risk-remain-high risk-remain-high

*Mean or median LDL-C after treatment.
CV, cardiovascular; CVD, cardiovascular disease; LDL-C, low-density lipoprotein cholesterol.

  1. Sampson UK, Fazio S, Linton MF. Residual cardiovascular risk despite optimal LDL cholesterol reduction with statins: the evidence, etiology, and therapeutic challenges. Curr Atheroscler Rep. 2012;14(1):1-10. doi:10.1007/s11883-011-0219-7.
  2. Cholesterol Treatment Trialists’ (CTT) Collaboration. Efficacy and safety of more intensive lowering of LDL cholesterol: a meta-analysis of data from 170,000 participants in 26 randomised trials. Lancet. 2010;376(9753):1670-1681. doi:10.1016/S0140-6736(10)61350-5.
  3. Cannon CP, Blazing MA, Giugliano RP, et al. Ezetimibe added to statin therapy after acute coronary syndromes. N Engl J Med. 2015;372(25):2387-2397. doi:10.1056/NEJMoa1410489.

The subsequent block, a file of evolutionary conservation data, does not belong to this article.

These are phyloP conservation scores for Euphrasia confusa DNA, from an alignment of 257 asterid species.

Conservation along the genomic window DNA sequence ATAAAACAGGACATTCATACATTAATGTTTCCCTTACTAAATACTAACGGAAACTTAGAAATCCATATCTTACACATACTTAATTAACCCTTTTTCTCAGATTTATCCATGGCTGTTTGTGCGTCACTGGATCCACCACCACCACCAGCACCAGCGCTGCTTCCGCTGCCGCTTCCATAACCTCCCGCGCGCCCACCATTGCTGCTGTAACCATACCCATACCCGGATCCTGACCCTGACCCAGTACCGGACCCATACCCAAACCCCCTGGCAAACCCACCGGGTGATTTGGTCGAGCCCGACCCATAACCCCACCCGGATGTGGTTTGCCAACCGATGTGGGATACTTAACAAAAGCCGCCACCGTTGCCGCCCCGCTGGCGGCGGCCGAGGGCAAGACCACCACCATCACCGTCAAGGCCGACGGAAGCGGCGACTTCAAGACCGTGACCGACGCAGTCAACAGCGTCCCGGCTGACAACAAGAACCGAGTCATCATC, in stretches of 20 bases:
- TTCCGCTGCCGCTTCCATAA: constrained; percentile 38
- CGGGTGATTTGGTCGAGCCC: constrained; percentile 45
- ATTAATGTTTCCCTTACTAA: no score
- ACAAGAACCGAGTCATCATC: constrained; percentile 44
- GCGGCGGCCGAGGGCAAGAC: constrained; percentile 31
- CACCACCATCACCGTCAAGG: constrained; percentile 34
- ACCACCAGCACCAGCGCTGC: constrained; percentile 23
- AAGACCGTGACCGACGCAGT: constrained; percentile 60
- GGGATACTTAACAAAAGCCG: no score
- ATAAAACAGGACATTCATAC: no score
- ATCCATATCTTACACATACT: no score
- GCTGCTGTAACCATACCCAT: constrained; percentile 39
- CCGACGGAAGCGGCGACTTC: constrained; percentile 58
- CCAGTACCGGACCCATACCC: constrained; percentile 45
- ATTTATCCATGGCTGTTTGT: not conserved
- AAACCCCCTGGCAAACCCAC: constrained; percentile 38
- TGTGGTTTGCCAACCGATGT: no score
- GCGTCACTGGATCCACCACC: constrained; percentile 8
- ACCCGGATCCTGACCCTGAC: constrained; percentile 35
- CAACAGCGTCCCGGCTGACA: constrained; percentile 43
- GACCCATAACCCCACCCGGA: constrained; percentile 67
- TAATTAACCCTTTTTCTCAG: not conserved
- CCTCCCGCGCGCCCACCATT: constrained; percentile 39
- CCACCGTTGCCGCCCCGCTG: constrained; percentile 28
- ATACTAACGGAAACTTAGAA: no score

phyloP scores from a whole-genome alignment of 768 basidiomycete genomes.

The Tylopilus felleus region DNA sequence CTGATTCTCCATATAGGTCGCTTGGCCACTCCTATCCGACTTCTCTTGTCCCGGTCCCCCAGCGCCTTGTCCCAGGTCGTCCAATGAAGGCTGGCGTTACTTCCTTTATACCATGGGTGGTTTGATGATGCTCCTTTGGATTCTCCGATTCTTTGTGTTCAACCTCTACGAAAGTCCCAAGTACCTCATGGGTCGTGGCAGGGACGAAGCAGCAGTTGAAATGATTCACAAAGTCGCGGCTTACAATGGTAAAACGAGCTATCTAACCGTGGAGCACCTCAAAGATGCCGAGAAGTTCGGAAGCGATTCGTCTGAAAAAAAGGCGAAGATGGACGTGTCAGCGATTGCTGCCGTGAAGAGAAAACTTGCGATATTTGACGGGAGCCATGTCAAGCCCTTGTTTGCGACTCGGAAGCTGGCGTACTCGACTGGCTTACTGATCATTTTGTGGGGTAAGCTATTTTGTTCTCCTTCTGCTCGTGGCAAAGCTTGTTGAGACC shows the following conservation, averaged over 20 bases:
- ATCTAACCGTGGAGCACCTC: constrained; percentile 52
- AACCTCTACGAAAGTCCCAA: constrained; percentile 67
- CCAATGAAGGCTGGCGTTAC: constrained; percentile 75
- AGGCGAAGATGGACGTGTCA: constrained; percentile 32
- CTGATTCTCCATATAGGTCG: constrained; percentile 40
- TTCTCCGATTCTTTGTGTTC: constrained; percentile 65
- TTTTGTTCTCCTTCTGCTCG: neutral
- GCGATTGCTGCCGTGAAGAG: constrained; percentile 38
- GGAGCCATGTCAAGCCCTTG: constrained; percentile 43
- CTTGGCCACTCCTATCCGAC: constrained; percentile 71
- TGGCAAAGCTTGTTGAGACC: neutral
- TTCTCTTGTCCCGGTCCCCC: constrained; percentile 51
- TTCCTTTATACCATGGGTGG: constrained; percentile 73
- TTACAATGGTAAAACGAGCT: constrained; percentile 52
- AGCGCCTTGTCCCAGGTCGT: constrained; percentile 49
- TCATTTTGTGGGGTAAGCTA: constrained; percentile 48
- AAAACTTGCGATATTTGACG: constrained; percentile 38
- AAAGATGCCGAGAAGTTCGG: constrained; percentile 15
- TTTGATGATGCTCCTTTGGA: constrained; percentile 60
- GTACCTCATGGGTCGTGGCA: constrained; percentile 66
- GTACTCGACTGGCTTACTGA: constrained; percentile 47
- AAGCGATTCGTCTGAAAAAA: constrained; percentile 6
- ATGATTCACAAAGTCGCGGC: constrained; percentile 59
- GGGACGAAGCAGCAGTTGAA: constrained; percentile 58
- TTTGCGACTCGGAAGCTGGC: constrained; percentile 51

4. Pedersen TR, Faergeman O, Kastelein JJP, et al. High-dose atorvastatin vs usual-dose simvastatin for secondary prevention after myocardial infarction: the IDEAL study: a randomized controlled trial. JAMA. 2005;294(19):2437-2445. doi:10.1001/jama.294.19.2437.
  5. LaRosa JC, Grundy SM, Waters DD, et al. Intensive lipid lowering with atorvastatin in patients with stable coronary disease. N Engl J Med. 2005;352(14):1425-1435. doi:10.1056/NEJMoa050461.

Lowest Achieved LDL-C Levels Translate Into Lower Risk for Major CV Events With the Benefit Accumulating With Every Subsequent Year of Treatment1

Meta-analyses of Studies Evaluating the Effects of Lipid-Lowering Treatments on CV Outcomes, Including the Cholesterol Treatment Trialists' Collaboration Analyses Have Shown That:

  • More intensive LDL-C lowering is associated with further reductions in CV event rates and that these reductions are safe and beneficial even for individuals with low baseline LDL levels (70 mg/dL).2

  • The linear relationship between LDL-C reduction and CV event reduction is independent of baseline LDL-C levels and dependent on the absolute reduction in LDL-C.1-3